BEIJING: China's state media has been all but mute on Occupy Wukan; on why 13,000 citizens, furious over repeated rip-offs by their village elite, sent their leaders fleeing to safety and repulsed efforts by the police to retake the village in Guangdong province.
But the takeover can be ignored only at Beijing's peril: There are at least 625,000 potential Wukans across China - all small, locally run villages that frequently suffer the same sorts of injustices that prompted the outburst this month in Wukan.
Analyst Li Fan estimated in an interview that 50 to 60 per cent of Chinese villages suffered governance and accountability problems of the sort that apparently beset Wukan, albeit not so severe. Mr Li leads the World and China Institute, a private non-profit research centre based in Beijing that has extensively studied local election and governance issues.
On paper, the Wukan protests should never have happened: China's village committees should be the most responsive bodies in the nation because they are elected by the villagers themselves. Moreover, the central government has built safeguards into the village administration process to ensure that money is properly spent.
Village self-administration, as the central government calls it, is seen by many foreigners as China's democratic laboratory - and while elections can be rigged and otherwise swayed, many political scientists say they are, on balance, a good development.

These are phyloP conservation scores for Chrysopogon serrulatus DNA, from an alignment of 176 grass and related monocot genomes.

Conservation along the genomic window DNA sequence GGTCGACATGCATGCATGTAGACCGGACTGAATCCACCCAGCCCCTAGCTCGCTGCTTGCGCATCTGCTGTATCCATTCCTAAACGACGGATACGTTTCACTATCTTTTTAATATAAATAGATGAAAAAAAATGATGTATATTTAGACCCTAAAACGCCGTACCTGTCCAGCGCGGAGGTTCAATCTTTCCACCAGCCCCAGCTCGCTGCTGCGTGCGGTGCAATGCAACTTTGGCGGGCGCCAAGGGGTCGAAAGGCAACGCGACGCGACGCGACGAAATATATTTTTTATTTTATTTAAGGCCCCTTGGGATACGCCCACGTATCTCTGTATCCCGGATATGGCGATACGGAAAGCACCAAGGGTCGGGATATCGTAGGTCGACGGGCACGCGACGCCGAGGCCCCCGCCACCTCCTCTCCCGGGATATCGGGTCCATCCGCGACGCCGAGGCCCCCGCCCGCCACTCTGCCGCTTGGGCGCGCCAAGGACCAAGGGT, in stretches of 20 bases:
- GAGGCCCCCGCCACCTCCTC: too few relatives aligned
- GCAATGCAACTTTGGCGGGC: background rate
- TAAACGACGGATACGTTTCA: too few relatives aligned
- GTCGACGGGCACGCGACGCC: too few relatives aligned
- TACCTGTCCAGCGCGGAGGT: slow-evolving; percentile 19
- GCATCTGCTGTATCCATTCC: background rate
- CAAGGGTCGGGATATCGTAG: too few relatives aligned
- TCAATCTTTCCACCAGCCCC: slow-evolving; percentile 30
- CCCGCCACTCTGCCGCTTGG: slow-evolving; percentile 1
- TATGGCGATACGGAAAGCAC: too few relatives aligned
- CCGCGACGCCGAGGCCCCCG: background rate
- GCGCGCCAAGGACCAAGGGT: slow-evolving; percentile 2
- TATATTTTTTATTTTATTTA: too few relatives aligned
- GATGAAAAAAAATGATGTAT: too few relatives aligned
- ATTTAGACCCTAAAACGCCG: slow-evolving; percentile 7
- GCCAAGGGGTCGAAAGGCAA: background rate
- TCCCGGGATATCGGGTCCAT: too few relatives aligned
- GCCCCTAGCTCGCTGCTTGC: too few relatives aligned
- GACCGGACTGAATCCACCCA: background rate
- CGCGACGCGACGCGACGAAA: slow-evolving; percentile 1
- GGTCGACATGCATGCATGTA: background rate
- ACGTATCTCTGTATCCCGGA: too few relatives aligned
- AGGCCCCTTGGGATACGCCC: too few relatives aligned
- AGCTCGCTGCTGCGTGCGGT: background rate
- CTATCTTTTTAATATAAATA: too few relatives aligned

But running the villages, however, is another matter. Village committees must provide many of the services offered by governments, such as sanitation and social welfare, but they cannot tax their residents or collect many fees. Any effort to raise extra money, for things like economic development, usually needs approval from the Communist Party-controlled township or county seats above them.
In practice, the combination of the villages' need for cash and their dependence on higher-ups has bred back-scratching and corruption between village officials and their overseers. China's boom in land prices has only broadened the opportunity for siphoning off money from village accounts.
And the checks and balances - a village legislature to sign off on major decisions, a citizens' accounting committee to keep watch over the village books - have turned out, in practice, to be easily manipulated by those who really hold the power.
'Land sales are where the big money is,' said political science professor Edward Friedman, who is also a China scholar at the University of Wisconsin-Madison. 'Every level can see how much better the level above it is doing. And each one wants to live at least that well. The system has within it a dynamic which makes people feel it's only fair that they get their share of the wealth.'
The opportunities to get that share are vast, apparently. In 2003, a candidate for village committee chairman in Laojiaotou village, in northern Shanxi province, spent 2 million yuan (S$408,000) to campaign for an office that paid 347 yuan a month, the Chinese journal Legal News reported at the time.
In interviews this month, leaders of the Wukan protests said it was common knowledge that local government and Communist Party officials had spent millions of yuan to buy potentially lucrative posts. They maintained that Wukan's village committee stayed in power in part by threatening any challenges to its continued rule.